Make Every Month a Safety Month

June 17, 2021

With June being National Safety Month, and as more workplaces slowly begin to return to normal across the United States, now is the perfect time to evaluate your safety program to ensure it will help to educate and protect your employees. 

There are a number of resources available that can help you evaluate your overall safety program, a great place to start would be to review the information contained within the 2021 Safety Performance Report  issued by the Associated Builders and Contractors (ABC). This particular study shows how top performing employers who implement industry best practices are 655% safer than industry average.  The ABC study discusses not only the foundations of world class safety programs, but also shares eight core leading indicators that have the most dramatic impact on safety performance.  This study should be required reading for anyone involved in construction safety. 

In addition, OSHA also provides excellent guidance on safety and safety programs, including their Recommended Best Practices for Safety and Health Programs in Construction. OSHA also offers free consultation to small and medium-sized businesses. An OSHA study of small employers in Ohio found that workers’ compensation claims fell dramatically after working with OSHA’s SHARP program to adopt programs similar to those described in these recommended practices. Average number of claims dropped 52%. Cost per claim decreased by 80%. Average lost time per claim decreased by 87%. And claims per million dollars of payroll dropped by 88%. OSHA also reports that indirect costs that result from workplace incidents – including time lost, training and replacing injured workers, and loss or damage to material, machinery and property; have been estimated to be at least 2.7 times the direct costs.

What are some essential elements of an effective safety program?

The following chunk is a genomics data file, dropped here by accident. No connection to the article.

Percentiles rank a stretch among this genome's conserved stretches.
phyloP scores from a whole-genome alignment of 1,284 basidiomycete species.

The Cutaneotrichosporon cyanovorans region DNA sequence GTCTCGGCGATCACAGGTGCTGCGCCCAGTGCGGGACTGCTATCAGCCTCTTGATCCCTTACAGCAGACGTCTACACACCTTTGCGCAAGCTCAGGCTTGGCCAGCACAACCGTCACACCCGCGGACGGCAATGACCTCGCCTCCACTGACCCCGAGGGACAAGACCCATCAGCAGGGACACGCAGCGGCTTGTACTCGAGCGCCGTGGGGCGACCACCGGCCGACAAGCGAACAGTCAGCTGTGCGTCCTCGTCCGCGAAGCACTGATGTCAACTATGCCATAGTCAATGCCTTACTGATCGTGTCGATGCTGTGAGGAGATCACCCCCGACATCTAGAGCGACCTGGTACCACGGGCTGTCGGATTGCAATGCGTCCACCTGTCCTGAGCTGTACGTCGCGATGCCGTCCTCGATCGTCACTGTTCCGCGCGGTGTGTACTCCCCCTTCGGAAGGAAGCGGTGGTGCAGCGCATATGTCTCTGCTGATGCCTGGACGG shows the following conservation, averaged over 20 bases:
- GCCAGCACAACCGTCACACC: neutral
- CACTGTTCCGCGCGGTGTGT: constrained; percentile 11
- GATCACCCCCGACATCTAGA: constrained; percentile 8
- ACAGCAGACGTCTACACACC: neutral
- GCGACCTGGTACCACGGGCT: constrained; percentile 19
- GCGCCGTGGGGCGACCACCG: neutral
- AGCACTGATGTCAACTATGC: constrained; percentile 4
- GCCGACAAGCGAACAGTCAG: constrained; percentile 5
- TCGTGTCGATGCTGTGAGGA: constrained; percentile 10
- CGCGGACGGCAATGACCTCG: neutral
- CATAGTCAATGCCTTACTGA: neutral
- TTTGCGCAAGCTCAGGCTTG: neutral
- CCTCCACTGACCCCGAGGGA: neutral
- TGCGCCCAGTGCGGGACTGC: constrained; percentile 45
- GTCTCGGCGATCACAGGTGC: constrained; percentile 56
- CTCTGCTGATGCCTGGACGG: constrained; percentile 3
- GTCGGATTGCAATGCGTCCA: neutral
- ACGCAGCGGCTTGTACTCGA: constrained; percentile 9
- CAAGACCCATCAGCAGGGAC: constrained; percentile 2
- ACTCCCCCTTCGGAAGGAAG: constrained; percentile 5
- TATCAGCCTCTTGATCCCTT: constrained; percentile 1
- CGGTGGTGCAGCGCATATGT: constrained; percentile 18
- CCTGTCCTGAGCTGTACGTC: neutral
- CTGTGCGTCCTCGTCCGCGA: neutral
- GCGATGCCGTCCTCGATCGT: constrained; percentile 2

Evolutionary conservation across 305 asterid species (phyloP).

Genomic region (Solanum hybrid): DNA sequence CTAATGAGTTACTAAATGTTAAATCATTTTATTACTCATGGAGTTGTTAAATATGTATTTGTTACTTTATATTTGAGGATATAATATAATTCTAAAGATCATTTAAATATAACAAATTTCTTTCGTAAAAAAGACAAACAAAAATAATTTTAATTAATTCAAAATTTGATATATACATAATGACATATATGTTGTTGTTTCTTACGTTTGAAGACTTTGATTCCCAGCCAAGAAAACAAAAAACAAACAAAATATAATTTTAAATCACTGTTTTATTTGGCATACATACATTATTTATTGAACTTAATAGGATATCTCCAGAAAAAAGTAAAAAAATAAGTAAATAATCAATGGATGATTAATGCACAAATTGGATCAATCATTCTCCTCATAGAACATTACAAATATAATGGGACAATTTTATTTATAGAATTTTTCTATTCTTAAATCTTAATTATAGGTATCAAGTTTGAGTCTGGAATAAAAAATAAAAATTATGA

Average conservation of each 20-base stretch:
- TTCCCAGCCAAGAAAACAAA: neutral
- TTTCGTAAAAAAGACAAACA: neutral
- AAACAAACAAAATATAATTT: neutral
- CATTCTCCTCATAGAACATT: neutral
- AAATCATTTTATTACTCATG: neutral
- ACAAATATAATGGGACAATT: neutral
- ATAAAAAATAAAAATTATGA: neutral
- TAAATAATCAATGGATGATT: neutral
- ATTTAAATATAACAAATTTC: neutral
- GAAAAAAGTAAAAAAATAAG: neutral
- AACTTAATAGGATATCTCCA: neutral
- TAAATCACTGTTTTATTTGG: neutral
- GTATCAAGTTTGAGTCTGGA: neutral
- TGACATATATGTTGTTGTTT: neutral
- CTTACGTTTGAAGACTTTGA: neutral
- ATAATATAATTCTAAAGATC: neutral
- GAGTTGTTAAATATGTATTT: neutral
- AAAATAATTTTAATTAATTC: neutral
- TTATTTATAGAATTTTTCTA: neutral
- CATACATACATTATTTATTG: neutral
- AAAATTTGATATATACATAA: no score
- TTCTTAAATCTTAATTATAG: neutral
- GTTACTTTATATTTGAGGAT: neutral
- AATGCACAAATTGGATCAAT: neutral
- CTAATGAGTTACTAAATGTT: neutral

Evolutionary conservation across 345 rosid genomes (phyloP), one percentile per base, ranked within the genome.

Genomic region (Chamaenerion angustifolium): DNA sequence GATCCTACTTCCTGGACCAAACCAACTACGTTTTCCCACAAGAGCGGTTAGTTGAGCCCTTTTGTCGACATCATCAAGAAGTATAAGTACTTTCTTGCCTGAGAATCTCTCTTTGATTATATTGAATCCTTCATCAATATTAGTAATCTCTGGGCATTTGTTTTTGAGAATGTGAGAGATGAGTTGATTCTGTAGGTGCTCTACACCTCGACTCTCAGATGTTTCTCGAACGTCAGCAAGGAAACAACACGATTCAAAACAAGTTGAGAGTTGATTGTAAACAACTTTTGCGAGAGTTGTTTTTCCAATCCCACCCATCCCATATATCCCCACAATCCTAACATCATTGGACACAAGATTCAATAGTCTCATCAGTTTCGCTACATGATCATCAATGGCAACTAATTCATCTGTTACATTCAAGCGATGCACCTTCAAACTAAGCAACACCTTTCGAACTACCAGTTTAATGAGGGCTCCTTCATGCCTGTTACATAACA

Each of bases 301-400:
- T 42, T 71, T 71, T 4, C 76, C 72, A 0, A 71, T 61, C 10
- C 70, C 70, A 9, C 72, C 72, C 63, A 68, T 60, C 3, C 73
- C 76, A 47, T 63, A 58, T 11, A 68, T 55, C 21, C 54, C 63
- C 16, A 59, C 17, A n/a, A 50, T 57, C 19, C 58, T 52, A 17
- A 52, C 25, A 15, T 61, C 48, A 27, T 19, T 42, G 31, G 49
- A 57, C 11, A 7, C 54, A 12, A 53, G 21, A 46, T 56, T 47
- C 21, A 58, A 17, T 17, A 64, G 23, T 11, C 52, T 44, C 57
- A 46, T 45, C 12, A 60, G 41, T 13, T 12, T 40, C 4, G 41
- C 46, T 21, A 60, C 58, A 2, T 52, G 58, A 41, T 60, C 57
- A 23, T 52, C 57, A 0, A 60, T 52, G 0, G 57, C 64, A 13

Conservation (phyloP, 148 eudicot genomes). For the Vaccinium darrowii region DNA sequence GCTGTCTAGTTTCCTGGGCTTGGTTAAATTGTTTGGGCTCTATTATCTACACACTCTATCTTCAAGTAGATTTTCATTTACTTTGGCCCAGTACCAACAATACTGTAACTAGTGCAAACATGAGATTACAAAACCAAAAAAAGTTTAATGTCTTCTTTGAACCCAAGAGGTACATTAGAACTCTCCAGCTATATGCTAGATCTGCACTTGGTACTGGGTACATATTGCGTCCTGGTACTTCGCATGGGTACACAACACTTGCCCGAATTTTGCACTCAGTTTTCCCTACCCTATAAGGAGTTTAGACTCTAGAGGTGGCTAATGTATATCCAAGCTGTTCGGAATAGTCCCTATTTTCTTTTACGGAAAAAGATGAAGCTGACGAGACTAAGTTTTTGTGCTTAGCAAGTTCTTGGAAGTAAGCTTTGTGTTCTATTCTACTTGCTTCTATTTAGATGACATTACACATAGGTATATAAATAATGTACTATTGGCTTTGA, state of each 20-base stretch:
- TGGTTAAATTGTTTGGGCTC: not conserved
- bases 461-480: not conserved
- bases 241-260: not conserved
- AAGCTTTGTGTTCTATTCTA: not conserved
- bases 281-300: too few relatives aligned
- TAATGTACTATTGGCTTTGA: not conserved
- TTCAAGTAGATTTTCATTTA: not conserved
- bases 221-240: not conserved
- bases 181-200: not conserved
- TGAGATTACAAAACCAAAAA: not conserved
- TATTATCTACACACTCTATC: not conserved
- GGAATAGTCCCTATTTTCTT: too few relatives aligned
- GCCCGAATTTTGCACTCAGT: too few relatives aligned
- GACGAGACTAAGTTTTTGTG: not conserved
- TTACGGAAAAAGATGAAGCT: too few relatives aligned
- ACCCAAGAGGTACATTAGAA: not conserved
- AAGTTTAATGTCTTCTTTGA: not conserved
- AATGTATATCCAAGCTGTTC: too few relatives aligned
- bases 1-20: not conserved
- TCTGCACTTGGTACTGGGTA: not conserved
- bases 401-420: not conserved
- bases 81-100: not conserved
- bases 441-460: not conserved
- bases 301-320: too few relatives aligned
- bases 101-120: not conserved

1. There is a commitment to safety – Making safety a core value creates a vision that the workplace will be 100 percent incident-free. This starts from the top down and includes everyone. But it is not merely putting up signs and mentioning it during an annual meeting. It must be a standing agenda item, part of the company’s constant vision and a routine part of the business decision-making process.

  2. Safety is treated as an investment, not a cost – Safety is funded properly and not viewed as a negative. It is an investment in your employees and part of the cost savings program because it is the way to lower claims and insurance costs and increase productivity.

  3. Safety is part of the continuous improvement process – Resources and time must be set aside to identify ways to strengthen and improve safety performance.

  4. Training and information are provided – People who are properly trained in safety are more aware of how their actions can affect themselves and others. Posters and signs are useful, but not enough. Training can be done in different forms, but should be ongoing and part of the development of an employee.

  5. Workplace analysis and hazard prevention are done – Data analysis is instrumental in devising appropriate control and prevention measures. Developing Key Performance Indicators (KPI) that target specific safety metrics is essential to understanding where the issues are and what is working.

  6. Workplace environment is “blame free” – This encourages employees to report incidents (injuries and near misses) so that corrective actions can be taken. It is important to find and correct the root cause of the incident. This is the best way to prevent reoccurrences.

  7. Successes are celebrated – Recognition, rewards, reinforcement, and positive feedback are important. Celebrate successes both big and small. Rewarding managers and employees for their commitment to safety is essential in reinforcing the psychology of safety.

As a safety professional, we don’t just want to be there when something goes wrong, we want to be there to help employees perform their jobs tasks free from danger or the risk of harm.

I received a call recently from a client’s worksite where the sheet metal supervisor had questions about working from a penthouse roof. I met him on the job site to determine ways to get the work done effectively and safely. We came up with two options and I let him choose which one to use. I remained onsite while the team set up a fall protection system and to answer any further questions.

Stories like this illustrate how “top down buy in” and open communication contribute to a safer work environment. A well implemented safety program can boost productivity and enhance your bottom line. Clients and prospects want to work with companies that make safety a priority, and a culture of safety makes your company more attractive to job seekers and employees.

For specific questions, or for safety training assistance, please contact your local Marsh & McLennan Agency safety consultant.